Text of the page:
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Supreme Court rejects Mass. inmate's appeal for sex change

Supreme Court rejects Mass. inmate's appeal for sex change
© Greg Nash

 

 

The Supreme Court has rejected an appeal from a Massachusetts inmate seeking a state-funded sex-change operation.

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Michelle Kosilek claims the Massachusetts Department of Corrections violated her Eighth Amendment right, when it refused to treat her gender identity disorder with gender reassignment surgery. Kosilek, who entered prison in 1992, has long self-identified as a woman who is trapped inside a man’s body, court documents said.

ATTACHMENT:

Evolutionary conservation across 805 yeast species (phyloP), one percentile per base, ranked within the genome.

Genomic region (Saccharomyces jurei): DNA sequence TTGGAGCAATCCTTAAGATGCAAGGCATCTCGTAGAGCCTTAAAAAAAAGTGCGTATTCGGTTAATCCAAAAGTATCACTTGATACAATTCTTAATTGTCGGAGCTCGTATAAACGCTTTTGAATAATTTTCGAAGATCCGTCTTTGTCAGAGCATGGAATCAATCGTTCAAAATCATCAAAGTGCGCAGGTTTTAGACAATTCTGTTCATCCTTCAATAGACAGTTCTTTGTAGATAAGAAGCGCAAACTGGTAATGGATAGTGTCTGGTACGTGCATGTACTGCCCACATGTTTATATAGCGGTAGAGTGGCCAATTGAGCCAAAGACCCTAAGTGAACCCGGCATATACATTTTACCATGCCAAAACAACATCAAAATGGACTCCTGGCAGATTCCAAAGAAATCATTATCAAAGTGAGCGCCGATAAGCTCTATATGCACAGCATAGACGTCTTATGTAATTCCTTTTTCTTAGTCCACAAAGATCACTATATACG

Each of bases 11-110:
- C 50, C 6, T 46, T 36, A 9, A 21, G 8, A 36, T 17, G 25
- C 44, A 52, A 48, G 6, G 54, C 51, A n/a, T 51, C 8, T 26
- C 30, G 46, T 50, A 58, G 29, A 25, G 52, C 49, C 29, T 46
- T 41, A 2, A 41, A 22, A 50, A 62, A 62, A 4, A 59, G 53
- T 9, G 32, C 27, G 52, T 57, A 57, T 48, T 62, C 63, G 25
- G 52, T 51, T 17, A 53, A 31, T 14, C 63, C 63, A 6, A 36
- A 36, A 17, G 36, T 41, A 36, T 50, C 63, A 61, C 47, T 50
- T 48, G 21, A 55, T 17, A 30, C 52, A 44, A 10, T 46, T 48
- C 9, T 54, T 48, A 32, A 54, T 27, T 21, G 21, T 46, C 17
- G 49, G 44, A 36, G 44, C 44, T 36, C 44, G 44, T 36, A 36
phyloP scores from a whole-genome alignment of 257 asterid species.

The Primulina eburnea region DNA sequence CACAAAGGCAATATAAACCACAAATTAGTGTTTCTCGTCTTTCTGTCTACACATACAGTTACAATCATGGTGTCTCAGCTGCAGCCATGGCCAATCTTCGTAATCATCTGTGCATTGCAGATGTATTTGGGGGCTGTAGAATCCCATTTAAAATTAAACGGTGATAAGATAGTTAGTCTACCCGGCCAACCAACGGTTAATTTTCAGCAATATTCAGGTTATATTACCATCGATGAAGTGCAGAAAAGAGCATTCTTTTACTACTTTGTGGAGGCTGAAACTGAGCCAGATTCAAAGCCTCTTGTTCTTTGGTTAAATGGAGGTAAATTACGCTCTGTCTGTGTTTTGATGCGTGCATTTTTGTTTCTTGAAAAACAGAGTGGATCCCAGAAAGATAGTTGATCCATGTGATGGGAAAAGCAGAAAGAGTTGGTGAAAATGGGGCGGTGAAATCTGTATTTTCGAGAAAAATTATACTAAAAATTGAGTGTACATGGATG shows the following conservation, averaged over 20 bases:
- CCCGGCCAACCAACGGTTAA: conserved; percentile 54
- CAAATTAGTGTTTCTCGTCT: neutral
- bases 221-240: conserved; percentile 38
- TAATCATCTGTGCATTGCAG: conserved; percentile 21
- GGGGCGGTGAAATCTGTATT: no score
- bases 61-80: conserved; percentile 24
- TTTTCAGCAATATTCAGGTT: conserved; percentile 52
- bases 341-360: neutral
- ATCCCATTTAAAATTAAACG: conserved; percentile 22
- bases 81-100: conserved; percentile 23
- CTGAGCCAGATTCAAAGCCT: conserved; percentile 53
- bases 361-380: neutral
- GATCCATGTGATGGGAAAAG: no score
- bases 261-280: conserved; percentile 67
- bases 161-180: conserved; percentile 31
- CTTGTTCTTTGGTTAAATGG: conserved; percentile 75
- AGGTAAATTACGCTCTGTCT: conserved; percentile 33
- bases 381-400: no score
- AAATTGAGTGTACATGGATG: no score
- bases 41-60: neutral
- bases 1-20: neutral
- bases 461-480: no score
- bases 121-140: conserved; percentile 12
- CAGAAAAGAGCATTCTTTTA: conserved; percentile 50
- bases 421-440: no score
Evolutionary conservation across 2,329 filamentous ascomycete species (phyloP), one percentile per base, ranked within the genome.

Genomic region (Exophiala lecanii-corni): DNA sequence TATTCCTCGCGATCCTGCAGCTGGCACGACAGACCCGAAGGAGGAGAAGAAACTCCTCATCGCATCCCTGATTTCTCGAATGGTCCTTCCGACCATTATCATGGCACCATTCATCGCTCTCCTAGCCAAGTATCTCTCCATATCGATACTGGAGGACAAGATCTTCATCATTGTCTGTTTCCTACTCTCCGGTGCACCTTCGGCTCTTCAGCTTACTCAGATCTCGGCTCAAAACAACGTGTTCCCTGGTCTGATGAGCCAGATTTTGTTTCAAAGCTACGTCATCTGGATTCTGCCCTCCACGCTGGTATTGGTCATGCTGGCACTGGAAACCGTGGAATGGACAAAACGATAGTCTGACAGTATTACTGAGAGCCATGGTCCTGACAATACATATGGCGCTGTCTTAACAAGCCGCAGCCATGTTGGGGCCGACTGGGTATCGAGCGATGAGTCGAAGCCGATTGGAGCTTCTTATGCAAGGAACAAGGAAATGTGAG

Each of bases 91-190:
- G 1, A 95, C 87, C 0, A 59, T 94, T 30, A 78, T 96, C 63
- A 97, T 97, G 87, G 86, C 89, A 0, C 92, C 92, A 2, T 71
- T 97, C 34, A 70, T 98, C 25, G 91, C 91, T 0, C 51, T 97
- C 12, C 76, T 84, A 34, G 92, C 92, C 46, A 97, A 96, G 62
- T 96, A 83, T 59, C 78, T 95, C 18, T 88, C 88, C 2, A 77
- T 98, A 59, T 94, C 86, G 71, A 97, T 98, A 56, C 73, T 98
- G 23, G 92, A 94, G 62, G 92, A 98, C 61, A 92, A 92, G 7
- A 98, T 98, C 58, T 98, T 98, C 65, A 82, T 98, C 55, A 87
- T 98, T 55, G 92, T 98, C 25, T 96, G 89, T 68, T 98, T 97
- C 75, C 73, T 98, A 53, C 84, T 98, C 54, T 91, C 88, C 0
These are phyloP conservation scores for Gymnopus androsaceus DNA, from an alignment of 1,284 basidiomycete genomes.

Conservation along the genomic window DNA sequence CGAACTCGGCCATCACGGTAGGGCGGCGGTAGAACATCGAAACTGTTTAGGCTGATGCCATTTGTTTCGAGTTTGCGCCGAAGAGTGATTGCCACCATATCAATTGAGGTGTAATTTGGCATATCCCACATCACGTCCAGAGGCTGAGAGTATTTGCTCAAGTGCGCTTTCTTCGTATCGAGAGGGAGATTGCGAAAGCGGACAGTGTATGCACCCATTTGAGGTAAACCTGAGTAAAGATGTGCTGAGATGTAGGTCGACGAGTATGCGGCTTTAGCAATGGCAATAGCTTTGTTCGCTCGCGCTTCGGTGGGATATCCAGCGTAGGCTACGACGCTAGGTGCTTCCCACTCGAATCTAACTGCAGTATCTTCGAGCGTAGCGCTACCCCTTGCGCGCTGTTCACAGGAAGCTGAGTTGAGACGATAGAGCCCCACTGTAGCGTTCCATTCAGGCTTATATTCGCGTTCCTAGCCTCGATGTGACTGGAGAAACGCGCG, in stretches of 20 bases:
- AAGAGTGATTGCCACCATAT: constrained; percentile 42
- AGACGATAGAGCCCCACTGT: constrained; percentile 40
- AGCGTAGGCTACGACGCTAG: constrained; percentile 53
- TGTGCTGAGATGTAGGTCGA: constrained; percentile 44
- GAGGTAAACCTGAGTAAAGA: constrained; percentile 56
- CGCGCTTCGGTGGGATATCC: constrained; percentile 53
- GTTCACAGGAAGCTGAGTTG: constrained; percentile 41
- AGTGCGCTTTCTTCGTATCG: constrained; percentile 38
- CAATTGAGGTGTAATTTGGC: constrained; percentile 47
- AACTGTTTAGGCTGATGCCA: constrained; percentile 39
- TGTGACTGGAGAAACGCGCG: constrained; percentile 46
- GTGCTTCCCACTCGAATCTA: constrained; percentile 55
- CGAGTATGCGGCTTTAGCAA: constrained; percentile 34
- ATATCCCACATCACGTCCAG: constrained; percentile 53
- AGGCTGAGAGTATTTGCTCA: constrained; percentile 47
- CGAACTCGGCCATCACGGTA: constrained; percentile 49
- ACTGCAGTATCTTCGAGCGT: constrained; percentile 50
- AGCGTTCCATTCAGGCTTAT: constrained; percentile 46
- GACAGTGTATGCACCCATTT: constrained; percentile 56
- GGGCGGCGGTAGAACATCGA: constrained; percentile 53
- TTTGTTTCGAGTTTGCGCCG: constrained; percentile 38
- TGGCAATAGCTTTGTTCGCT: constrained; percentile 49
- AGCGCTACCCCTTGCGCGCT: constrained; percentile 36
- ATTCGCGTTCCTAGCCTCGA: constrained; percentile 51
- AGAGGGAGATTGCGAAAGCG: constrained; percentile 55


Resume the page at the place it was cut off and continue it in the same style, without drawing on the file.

After granting a petition to rehear the case, the Fifth Circuit Court of Appeals overturned its original decision and in a 3-2 ruling and sided, instead, with the state. In his opinion, Judge Juan Torruella said the care provided to Kosilek by the Department of Corrections does not violate the Eighth Amendment, which imposes on prison officials a duty to provide inmates with adequate medical care and to protect prisoners from violence while incarcerated.

The lower court held here that the Department of Corrections could constitutionally deny medical treatment to Kosilek based on security concerns, even though a gender identity disorder (GID) specialist diagnosed Kosilek with severe GID.

Kosilek’s appeal, which was denied, asked the Supreme Court to decide whether the Eighth Amendment prohibits prison officials from denying necessary medical treatment to a prisoner for nonmedical reasons, such as security concerns. 

The high court did not provide comment on its decision to let the lower court’s ruling stand.